I’m disappointed and I must apologise for being unable to attend in person, but unfortunately I’ve discovered that I’m barred from entering the United Kingdom on the grounds that my presence is considered detrimental to the public good.
I do think it’s fair to say that the election shows the students of this university have a different opinion.
Regardless of what the government says, today, now, nearly a year forward, what we are learning is that the public feels something different, the students feel something different.
It’s my great honour to be given the opportunity by this university, by the students, to serve the public good not only in defence of our public rights, but as rector of this university.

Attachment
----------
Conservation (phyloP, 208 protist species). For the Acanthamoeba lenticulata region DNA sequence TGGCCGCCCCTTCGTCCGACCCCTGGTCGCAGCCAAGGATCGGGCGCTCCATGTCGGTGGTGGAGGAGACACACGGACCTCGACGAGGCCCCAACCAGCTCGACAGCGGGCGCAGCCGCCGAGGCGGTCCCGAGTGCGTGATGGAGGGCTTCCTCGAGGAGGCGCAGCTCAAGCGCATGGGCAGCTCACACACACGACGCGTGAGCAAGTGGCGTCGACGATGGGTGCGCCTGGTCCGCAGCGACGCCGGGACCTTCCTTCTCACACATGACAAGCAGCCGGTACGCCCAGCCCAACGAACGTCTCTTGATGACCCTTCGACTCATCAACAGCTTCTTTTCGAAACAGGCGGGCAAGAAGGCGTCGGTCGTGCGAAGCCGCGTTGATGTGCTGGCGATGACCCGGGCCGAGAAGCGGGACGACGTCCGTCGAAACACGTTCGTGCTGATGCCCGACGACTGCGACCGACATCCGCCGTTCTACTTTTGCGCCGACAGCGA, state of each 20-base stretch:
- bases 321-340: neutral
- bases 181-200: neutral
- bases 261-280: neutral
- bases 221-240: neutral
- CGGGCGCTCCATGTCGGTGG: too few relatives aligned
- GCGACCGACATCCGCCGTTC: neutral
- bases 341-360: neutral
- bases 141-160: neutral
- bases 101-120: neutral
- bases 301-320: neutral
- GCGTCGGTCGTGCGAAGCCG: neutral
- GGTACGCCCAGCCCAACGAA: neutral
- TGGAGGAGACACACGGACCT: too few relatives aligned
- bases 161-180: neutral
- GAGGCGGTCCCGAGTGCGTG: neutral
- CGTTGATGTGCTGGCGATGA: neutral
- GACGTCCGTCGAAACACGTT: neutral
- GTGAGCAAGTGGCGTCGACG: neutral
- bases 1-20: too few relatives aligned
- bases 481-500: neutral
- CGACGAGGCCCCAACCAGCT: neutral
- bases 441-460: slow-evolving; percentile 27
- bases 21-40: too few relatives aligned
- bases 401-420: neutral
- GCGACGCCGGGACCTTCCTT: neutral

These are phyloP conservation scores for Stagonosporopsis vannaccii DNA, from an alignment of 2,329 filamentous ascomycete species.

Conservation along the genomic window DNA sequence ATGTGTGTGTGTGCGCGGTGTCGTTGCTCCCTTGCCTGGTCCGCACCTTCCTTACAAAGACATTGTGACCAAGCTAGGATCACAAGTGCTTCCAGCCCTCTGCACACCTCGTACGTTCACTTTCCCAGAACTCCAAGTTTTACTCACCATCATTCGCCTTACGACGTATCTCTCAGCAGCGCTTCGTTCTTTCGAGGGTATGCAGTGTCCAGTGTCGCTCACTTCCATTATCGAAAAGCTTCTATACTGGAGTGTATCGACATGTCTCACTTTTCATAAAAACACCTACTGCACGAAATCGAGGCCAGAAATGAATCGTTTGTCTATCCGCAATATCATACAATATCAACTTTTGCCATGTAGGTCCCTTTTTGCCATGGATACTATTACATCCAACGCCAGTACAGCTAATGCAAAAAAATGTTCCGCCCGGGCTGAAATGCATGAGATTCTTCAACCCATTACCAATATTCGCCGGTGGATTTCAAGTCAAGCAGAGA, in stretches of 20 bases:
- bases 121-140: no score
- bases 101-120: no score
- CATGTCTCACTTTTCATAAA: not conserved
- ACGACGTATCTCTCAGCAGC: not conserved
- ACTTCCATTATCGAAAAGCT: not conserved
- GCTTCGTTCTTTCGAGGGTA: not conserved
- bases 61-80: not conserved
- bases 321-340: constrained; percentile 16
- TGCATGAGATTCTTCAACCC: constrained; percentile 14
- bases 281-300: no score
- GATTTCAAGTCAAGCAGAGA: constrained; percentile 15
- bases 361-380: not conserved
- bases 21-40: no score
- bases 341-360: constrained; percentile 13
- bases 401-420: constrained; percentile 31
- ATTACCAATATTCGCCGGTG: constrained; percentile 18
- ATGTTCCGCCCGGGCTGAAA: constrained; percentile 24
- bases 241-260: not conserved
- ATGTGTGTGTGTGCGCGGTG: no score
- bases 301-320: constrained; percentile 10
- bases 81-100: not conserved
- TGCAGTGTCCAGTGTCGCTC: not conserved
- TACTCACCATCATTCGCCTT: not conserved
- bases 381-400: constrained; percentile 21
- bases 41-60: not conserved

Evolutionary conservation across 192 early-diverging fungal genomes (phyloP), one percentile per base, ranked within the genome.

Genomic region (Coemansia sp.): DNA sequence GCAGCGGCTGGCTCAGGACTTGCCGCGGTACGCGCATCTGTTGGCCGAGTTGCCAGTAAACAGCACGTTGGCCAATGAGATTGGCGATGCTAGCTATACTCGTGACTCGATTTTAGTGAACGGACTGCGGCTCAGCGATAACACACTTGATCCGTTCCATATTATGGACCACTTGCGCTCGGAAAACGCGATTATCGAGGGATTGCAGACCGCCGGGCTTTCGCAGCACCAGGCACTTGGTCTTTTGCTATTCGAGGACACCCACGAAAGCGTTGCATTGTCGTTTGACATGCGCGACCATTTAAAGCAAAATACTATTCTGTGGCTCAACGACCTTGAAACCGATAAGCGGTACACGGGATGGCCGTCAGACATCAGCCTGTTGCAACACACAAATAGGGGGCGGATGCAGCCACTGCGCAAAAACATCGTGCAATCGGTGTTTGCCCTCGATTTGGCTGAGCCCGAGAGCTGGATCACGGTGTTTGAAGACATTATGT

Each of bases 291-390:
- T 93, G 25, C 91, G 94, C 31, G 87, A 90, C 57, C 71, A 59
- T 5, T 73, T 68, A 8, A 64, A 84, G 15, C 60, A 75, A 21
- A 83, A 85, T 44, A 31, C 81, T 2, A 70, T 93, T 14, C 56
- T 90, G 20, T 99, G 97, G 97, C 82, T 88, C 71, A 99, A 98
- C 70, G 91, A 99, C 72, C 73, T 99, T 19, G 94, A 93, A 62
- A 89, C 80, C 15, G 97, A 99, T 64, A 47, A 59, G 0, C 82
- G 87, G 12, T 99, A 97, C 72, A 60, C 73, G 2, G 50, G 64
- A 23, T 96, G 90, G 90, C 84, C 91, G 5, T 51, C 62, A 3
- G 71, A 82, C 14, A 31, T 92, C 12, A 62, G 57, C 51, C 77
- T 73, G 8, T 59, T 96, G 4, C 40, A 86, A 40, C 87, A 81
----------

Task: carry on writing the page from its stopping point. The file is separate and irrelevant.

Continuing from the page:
In a democracy people have a right to know the policies of their government. We may not need to know the names and identities of every target of surveillance on every active operation, but we should know the general outlines and what the government is doing in our name, and particularly what the government is doing against us.
I would like to thank everyone at the University. To the student body, to the SRC, to everyone who participated in the elections. I would say it is a great honour to be part of this today.
We have to remember that human rights are not granted by governments but are inherent to our nature. We have to abide by the principles that we cannot merely believe in something, you have to speak out.
It is these principles that will guide me as rector.